So, “economists say the stimulus worked,” but did they really say that? That’s the headline you got from some journalists (notably E.J. Dionne), but the economists judgments weren’t so unequivocal.
On February 15, they put two statements to the panel and asked them to respond. The first statement reads:
Because of the American Recovery and Reinvestment Act of 2009, the U.S. unemployment rate was lower at the end of 2010 than it would have been without the stimulus bill.
It is true that, of those surveyed, 51 percent agreed and 29 percent strongly agreed with this statement. Some of the comments from those who agreed with this statement are telling. Anil Kashyap of Chicago for example wrote, “But this is an incredibly low bar.” And Darrell Duffie of Stanford wrote, “Subsidizing employment leads employment to go up, other things equal. Adverse impacts through growth incentives might take time.” These statements (and others) suggest that perhaps the question was overly-narrow.
As I noted again, this is “Brewster’s Millions.” If you spend $1 trillion, you’re going to create economic activity. The key question is the next one:
They asked the economists to weigh in on a second statement:
Taking into account all of the ARRA’s economic consequences — including the economic costs of raising taxes to pay for the spending, its effects on future spending, and any other likely future effects — the benefits of the stimulus will end up exceeding its costs.
This time, when the economists were asked about the longer-run, total effects of stimulus, they were much more equivocal. Less than half agreed or strongly agreed with the statement, 27 percent were uncertain, and the rest either disagreed or had no opinion. A number of respondents noted the uncertainties involved. Nancy Stokey of Chicago summed it up nicely, writing, “How can anyone imagine this question is answerable, given the current state of economic science?”
Much of this depends on the belief that government spending has a positive multiplier on the economy. That’s the basis for the laughable claim that $1 spent on unemployment insurance turns into $1.67 in economic activity. If the multiplier’s that big (and the assumption that the multiplier of a dollar earned actually working a job would be lower), then the way to get the economy going is to put everyone on unemployment.
Here’s a chart of recent studies attempting to calculate the government “spending multiplier.”
I think Russ Roberts put the issue in the clearest possible terms over at Café Hayek:
Step back for a minute and consider the challenge of measuring the impact of the stimulus. It is one of many things that happened between February 2009 and the end of 2010. For starters, massive reforms of health care and the financial sector were passed. They were passed but the details of how they would actually be implemented remained uncertain through the end of 2010 (and remain so today.) There was an unprecedented set of monetary interventions. From the end of 2008 through the end of 2009, the Federal Reserve’s balance sheet went from around $800 billion to about $2.2 trillion. And of course a million other things happened as well. The price of housing fell steadily during this period, the price of oil rose steadily, the recession officially ended and on and on and on.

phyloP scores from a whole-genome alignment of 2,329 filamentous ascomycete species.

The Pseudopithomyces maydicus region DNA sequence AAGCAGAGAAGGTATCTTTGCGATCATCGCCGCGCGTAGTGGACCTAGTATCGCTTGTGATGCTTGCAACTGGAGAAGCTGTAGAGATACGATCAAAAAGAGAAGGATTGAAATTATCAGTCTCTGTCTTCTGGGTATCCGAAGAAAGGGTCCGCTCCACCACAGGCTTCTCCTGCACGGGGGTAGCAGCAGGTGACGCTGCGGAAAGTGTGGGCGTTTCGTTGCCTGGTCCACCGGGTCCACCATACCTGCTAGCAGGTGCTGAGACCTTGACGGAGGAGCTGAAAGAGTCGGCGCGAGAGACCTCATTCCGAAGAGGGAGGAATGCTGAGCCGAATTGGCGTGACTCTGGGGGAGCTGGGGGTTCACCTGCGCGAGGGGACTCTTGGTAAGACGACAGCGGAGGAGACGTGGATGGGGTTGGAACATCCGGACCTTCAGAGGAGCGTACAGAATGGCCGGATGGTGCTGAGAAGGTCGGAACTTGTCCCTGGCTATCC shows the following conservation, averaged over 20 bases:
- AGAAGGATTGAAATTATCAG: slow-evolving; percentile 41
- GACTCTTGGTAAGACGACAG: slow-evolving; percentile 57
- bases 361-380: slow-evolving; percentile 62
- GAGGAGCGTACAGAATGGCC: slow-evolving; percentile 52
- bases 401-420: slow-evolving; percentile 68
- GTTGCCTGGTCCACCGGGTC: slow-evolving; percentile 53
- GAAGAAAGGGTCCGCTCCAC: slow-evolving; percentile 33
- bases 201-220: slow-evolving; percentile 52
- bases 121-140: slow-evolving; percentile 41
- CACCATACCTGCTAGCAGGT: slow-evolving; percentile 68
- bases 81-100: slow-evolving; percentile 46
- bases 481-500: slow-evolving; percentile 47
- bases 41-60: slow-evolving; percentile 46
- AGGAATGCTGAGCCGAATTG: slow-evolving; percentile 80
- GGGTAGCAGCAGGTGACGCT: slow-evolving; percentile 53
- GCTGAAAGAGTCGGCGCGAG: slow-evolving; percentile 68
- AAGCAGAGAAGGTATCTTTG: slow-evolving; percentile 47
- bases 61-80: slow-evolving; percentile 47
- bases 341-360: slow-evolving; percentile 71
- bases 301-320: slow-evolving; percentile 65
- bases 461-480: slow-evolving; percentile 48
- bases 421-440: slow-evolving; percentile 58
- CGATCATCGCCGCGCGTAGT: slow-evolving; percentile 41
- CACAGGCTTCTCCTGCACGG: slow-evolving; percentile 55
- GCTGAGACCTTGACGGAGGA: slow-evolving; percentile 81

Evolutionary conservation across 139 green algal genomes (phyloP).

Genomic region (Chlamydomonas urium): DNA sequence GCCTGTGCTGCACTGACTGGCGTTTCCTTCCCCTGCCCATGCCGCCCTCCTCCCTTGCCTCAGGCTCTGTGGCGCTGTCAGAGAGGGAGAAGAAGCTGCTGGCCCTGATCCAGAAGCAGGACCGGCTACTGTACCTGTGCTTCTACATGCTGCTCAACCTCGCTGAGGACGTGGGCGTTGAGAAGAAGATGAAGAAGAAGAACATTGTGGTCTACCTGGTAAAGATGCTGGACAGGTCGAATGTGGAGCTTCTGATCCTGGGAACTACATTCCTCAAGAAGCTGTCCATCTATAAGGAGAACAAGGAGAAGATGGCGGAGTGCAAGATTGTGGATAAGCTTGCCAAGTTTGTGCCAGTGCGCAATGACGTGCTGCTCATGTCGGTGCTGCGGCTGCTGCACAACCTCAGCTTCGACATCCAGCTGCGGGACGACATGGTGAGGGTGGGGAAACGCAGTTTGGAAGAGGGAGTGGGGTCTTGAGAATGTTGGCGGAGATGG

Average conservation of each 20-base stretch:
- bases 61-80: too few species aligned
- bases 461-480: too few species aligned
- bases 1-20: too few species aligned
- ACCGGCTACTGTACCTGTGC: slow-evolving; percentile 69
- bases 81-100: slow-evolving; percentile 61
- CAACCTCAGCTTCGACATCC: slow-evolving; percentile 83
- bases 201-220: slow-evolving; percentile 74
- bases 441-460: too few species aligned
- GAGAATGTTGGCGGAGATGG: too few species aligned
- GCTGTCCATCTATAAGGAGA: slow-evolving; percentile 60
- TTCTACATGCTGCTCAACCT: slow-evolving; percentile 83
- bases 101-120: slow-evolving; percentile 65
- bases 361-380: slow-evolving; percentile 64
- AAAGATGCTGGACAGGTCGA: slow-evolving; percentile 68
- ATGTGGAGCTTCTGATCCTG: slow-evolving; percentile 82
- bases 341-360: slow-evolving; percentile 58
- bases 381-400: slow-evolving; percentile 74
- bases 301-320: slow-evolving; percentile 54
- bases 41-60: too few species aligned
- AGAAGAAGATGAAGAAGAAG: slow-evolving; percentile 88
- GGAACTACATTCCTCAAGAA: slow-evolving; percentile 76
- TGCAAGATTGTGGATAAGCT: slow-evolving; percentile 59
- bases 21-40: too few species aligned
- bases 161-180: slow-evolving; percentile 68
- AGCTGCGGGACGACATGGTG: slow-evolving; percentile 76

No one has a model of the independent impact of these different factors or a way of measuring them accurately and reliably in a way that can be tested and confirmed or rejected. No one. That means everyone, on the left or the right, who claims to have evidence for the impact of one of them or who cherry-picks one of those out of the myriad to choose from and blames that one factor for the lousy pace of the recovery is either fooling himself or fooling you. Don’t be a fool. So when the E.J. Dionnes of the world tell you that government creates jobs, just ask them how they know. Their answer will be that someone with exemplary credentials says so. But there are those with exemplary credentials who say otherwise. Where does that leave us? It should leave us in ignorance and doubt. No certainty. No exclamation points. More humility.
Again, I’ve little doubt that spending $1 trillion didn’t create some jobs and economic activity. But I’m skeptical that they were the jobs based upon intimate economic knowledge of specific markets and were the best method for easing the recession.
I think we’d all be better off if the government wasn’t spending huge sums of money at the direction of politicians and bureaucrats to create an economy that behaves as they think it should behave. The Soviets tried it for several decades, and that didn’t end well.
Perhaps Republicans’ (and the country’s) best hope is that Obama is doing all of this because he’s got a rich relative who can bail the U.S. out of the $16 trillion in debt the country owes.
Or maybe Obama just confused trillion with billion or million.